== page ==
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The Virat Kohli conundrum

Virat Kohli has made it clear in the past that his job as captain is to win matches, not popularity contests. While constructive criticism is okay, it is unfair to vilify him for speaking his mind.

October 02, 2021 / 01:20 PM IST
January 2015 photo of Virat Kohli talking to then Indian national cricket team coach Duncan Fletcher. (Image via Wikimedia Commons 2.0)

January 2015 photo of Virat Kohli talking to then Indian national cricket team coach Duncan Fletcher. (Image via Wikimedia Commons 2.0)

It would be challenging for us to truly know whether R. Ashwin, Cheteshwar Pujara or Ajinkya Rahane called up Jay Shah to air grievances about Virat Kohli’s style of leadership, unless the Pegasus technology is employed or the people involved confirm it.

Two famous former Indian players and the manager of a third declined to speak when contacted for comments on the ongoing debate about Dr Kohli’s bedside manner, so to speak.

But it can be said with certainty that this is not the best time of Kohli’s career. His form has dipped (44 and 13 in the World Test Championship final against New Zealand, 218 runs from seven innings at an average of 31.14 in the recent Pataudi Trophy series in England). M.S. Dhoni has been appointed as a mentor for the upcoming T20 World Cup, which has been interpreted by some as a lack of confidence in Kohli the captain. And then Kohli himself, after the World Cup, will surrender his T20 captain’s badge and pistol to Commissioners Shah and Sourav Ganguly. Likewise with the RCB (Royal Challengers Bangalore) captaincy after the current IPL (Indian Premier League) concludes.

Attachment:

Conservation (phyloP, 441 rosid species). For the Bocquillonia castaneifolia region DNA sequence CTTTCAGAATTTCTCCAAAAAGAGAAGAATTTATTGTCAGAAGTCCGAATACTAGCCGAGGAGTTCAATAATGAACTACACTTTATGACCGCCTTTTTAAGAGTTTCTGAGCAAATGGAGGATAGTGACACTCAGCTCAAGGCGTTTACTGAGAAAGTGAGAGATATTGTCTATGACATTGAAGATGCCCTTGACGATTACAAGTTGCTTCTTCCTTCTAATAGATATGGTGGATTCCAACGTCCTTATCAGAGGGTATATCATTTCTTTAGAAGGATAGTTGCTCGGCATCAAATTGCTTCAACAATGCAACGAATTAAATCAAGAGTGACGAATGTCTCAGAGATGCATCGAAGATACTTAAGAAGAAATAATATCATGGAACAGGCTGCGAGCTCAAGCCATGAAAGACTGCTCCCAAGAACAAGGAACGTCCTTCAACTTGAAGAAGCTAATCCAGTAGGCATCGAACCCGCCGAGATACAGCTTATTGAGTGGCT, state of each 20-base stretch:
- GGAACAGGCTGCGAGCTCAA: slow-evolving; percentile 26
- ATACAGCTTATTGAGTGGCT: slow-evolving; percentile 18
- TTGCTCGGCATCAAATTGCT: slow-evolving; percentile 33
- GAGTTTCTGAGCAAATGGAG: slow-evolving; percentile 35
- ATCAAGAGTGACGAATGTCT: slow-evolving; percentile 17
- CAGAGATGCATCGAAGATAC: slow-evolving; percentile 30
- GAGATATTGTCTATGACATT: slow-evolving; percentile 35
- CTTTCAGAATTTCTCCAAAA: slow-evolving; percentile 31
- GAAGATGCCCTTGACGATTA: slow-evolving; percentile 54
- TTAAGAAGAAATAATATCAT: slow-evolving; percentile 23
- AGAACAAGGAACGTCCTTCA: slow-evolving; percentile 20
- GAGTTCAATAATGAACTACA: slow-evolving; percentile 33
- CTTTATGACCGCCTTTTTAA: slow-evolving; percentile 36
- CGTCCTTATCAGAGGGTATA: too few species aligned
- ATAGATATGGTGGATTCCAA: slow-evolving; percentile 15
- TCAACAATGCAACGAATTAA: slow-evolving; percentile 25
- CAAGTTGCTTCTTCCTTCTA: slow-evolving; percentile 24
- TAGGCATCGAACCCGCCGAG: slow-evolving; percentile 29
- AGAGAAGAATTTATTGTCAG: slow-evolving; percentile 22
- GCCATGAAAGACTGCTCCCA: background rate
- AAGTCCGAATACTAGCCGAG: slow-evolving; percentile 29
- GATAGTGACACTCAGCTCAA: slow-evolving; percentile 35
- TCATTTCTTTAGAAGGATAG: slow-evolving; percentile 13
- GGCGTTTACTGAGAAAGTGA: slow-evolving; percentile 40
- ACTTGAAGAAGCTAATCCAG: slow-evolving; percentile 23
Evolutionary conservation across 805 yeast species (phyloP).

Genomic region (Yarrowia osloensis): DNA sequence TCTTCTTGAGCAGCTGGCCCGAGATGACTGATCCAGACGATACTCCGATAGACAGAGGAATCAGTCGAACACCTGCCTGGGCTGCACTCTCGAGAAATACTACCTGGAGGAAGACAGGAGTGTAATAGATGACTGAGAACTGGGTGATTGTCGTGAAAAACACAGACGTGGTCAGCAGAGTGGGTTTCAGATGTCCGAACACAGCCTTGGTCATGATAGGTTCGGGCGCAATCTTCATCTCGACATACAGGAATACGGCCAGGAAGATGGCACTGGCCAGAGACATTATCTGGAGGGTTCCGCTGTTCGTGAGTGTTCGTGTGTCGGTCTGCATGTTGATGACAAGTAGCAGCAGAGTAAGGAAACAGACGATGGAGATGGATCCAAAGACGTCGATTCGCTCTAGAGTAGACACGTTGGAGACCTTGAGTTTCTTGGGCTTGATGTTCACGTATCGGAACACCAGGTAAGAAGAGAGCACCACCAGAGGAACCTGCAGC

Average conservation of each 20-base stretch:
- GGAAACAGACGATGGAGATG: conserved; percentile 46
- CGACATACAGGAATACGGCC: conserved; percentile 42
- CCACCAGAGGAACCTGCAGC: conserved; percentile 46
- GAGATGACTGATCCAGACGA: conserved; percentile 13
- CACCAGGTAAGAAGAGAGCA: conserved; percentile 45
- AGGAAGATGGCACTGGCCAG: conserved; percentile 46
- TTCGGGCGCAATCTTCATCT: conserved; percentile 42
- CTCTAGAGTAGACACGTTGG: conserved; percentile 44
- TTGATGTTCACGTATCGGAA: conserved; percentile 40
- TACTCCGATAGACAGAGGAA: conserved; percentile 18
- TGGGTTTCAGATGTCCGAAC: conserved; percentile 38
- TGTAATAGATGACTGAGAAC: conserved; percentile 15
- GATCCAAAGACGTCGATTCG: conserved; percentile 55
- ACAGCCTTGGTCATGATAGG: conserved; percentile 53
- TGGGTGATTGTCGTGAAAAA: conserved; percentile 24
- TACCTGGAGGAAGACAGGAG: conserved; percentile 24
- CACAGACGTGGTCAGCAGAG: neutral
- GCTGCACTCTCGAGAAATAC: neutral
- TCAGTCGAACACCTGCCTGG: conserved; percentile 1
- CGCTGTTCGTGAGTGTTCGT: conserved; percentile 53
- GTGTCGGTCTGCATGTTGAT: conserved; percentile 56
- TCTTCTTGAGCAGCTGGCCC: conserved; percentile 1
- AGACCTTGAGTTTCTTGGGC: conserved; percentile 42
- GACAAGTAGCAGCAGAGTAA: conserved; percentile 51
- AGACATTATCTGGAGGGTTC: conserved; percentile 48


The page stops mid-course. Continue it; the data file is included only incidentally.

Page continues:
You do feel for Kohli, despite his Kohliness.

Kohliness meant that the Indian team combination would often be changed. Rahane, Murali Vijay, Shikhar Dhawan, Ashwin, and Yuzvendra Chahal were some of the players who suffered (and sometimes benefitted) from this policy.

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In 2018, Ganguly advised Kohli against constant tinkering. After India’s defeat in the first Test in England that year, Ganguly posted on Instagram.

"One criticism for @Virat.Kohli is that he should give a consistent run to his batters & more time before dropping them. The captain should give confidence to his players. It's his team & only he can change their mindset. He should give them time & tell them to go out & play without any fear.

"It is true that after continuous chopping & changing of the playing XI, players can get afraid that after all these years they've failed to garner the faith of the team management."

It should be noted that Ganguly also advised players to play all formats in the post. In that particular team, only Kohli played all varieties.

"The good thing about the great teams of the past - whether it be #Australia, #SouthAfrica or our very own team which won the Test series here (England) in 2007 - was that the boys used to play both formats of the game - #SachinTendulkar, #RahulDravid, #VirenderSehwag, including myself,” Ganguly wrote. "So even if you played badly in 1 or 2 matches you got a lot of time to get back into form at the international level. Playing & scoring 150 in first-class cricket can't compensate for international cricket. In this team no batsman except Virat plays all the formats."